As the Obama administration announces the next phase of closing the prison at Guantanamo Bay, Cuba, a detainee released from the facility nearly four years ago has reemerged as a prominent terrorist leader.
Fox News recently reported that since Ibrahim al Qosi, a former aide to Osama bin Laden, was released from Gitmo and transferred to Sudan – a state sponsor of terror – he has risen through the ranks of the terrorist organization Al Qaeda in the Arabian Peninsula (AQAP).
The intelligence community agrees 30 percent of the terrorists released from Guantanamo are known or suspected to have already re-joined the fight against Americans – a statistic that translates to a horrific reality.
Last month at a Senate Appropriations Committee hearing, I asked Secretary of State John Kerry about al Qosi’s role of recruiting new terrorists. Kerry responded that “he’s not supposed to be doing that” and promised “consequences,” but he offered no concrete proposal to go after al Qosi or punish the Sudanese government that allowed him to return to terrorism. In fact, Secretary Kerry said the administration is considering dropping Sudan from the list of state sponsors of terrorism.
Because sending terrorists to live in state sponsors of terror and other dangerous countries defies common sense, I plan to introduce a bill to block the transfer of Gitmo detainees to terror hotspots such as Sudan, Libya, Somalia and Iran.
Additionally, I have suggested that Congress cut foreign aid if a country accepts a detainee transferred from Gitmo and the detainee escapes custody or re-engages in terrorism. The administration recently transferred two Gitmo detainees to Ghana, a country with a notoriously mismanaged prison system, and I have called for cuts to foreign aid of $10 million per detainee if Ghana is unable to hold and monitor the detainees transferred there and ensure they do not re-engage in terrorist activities.
Already in 2016, the administration has transferred 16 terrorists from Gitmo to other countries, including Ghana, Oman and Kuwait, under arrangements the administration has not disclosed. Another 35 detainees have been cleared for transfer in the next few months. Since 2009, 147 detainees have been released, including 20 released in 2015 and the infamous “Taliban Five” released in 2014 in exchange for Bowe Bergdahl, a U.S. soldier now facing a military court martial for desertion.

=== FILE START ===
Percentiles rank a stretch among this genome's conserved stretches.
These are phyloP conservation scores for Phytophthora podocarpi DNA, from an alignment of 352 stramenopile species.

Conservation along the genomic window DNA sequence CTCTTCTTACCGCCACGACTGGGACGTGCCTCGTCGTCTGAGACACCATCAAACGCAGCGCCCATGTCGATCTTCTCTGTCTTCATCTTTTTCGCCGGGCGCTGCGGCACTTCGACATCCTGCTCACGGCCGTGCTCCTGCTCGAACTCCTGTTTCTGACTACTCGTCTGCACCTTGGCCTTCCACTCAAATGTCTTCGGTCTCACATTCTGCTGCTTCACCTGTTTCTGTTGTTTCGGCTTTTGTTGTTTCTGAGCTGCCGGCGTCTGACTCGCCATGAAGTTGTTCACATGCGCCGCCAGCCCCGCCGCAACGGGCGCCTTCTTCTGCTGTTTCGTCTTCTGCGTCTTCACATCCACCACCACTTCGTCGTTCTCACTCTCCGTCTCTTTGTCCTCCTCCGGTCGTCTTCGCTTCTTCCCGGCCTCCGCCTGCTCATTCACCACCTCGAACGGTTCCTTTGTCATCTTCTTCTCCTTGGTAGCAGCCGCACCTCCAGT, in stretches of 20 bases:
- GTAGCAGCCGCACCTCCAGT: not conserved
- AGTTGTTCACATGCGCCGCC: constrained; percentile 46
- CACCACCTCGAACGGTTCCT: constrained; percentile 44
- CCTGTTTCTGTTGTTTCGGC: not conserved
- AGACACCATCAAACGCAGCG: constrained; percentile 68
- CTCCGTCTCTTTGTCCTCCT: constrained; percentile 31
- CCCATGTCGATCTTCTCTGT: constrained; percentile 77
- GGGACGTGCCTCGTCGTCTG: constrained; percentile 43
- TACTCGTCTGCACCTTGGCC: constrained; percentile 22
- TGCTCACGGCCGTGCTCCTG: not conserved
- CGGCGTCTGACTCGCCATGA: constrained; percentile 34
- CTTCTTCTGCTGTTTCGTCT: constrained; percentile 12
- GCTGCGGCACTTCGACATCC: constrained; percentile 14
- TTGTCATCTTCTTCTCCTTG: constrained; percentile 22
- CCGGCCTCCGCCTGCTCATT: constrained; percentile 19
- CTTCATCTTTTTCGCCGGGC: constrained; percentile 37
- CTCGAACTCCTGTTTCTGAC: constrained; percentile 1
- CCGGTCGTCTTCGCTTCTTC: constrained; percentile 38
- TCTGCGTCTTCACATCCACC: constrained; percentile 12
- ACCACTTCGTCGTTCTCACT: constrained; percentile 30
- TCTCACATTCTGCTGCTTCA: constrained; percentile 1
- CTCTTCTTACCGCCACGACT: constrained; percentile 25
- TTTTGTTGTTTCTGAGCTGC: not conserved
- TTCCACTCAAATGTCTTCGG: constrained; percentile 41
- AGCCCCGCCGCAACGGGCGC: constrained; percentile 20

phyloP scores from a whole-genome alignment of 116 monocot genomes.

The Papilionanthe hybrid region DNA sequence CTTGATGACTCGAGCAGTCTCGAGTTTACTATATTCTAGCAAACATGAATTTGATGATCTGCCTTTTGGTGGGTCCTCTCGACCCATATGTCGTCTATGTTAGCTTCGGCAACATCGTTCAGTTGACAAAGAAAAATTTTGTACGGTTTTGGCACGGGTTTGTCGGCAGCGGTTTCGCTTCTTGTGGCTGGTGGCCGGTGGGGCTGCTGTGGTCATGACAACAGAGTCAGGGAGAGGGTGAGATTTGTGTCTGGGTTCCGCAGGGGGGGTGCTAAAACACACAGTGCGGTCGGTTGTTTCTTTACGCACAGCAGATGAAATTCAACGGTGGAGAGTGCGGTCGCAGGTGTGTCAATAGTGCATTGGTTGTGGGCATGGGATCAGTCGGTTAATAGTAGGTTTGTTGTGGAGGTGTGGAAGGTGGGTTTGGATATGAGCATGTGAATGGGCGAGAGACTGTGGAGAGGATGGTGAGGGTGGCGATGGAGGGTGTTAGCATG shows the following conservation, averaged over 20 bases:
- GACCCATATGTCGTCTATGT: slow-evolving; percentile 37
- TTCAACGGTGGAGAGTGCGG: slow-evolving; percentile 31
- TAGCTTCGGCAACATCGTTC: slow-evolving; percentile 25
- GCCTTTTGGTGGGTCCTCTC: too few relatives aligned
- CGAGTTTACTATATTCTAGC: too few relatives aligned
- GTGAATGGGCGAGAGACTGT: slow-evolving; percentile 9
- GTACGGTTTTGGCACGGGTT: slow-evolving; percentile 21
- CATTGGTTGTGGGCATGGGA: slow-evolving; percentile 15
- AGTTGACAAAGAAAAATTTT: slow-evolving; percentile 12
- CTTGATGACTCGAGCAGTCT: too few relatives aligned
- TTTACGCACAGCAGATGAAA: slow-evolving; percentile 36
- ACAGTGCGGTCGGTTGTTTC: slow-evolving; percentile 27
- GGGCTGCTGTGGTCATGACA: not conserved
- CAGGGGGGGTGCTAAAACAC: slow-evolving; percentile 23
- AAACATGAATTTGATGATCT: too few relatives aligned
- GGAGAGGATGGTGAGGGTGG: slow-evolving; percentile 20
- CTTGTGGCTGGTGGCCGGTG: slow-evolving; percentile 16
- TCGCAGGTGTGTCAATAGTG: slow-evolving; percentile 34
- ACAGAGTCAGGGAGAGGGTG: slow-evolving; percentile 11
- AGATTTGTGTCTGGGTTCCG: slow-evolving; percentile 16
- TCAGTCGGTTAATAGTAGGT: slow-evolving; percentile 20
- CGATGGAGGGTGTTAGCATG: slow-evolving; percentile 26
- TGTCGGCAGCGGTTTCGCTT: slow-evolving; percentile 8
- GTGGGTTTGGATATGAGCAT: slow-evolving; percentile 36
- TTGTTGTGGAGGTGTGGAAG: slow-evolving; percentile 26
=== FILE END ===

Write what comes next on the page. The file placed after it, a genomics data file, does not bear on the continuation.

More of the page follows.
Of the 91 prisoners now at Guantanamo, 48 of them are deemed “too dangerous” to leave U.S. custody, according to the final report released by the Guantanamo Review Task Force in 2010. If Gitmo is closed, the intent is to move these dangerous terrorists to facilities in Colorado, South Carolina and Kansas.
In 2010, these terrorists very nearly came to Illinois under an administration plan to send Gitmo’s worst terrorists to Thomson Correctional Center in Carroll County. As House Minority Leader Nancy Pelosi recently stated, “the people in Illinois were looking forward to having some people transferred there,” but “the resistance of the Republicans” prevented those plans from moving forward.
Minority Leader Pelosi is half right.
In December 2010, I held up Senate passage of the National Defense Authorization Act until Congress accepted the prohibition of Gitmo detainee transfers into the United States. This language has been included in every defense authorization and appropriations bill since.
After my colleagues and I insisted to President Obama and then-Attorney General Eric Holder that Thomson prison should never be a federal facility for terrorist detainees, we finally received assurances from Holder that, even if Thomson became a federal prison, it would never be used to house Gitmo detainees.
To close any loopholes in the law, in 2011 I introduced S. 209, a bill to block the transfer of Guantanamo detainees to the U.S. The 2016 defense authorization bill and the omnibus funding bill that were recently signed into law both prohibit the transfer of Guantanamo detainees to U.S. soil through the end of 2016.
Over the last decade, American taxpayers have spent more than $5 billion on this state-of-the-art facility at Guantanamo to safely and humanely house foreign terrorist detainees captured on the battlefield – Osama bin Laden’s bodyguards, bomb makers, terrorist trainers, recruiters, the mastermind of the 9/11 attacks and the terrorists involved in the October 2000 attack on the USS Cole that killed 17 American sailors.
Detention of terrorists at Guantanamo has kept them off the battlefield and given our nation’s military and intelligence professionals information that has likely saved American lives both overseas and at home.
Bipartisan majorities in Congress have blocked any shutdown of Gitmo because of the legal and security problems associated with transferring individuals detained under the law of armed conflict into the United States. Not only would the legal authority of the president, absent Congressional authorization, to transfer detainees to U.S. soil come into question, but litigation and Congressional action could be required to determine the legal status and applicability of Constitutional rights for detainees, not to mention the physical security, costs and political will required for long-term detention.
This administration has been “closing” Gitmo since they came into office by releasing one detainee after another.
Congress should demand transparency from the administration on the details and conditions of the release and transfer of detainees. But the most important action Congress can take is to maintain existing prohibitions on transferring detainees to U.S. soil or closing the Guantanamo Bay detention facility.
Guantanamo remains the best way to protect Americans at home and abroad from the threat these terrorists pose.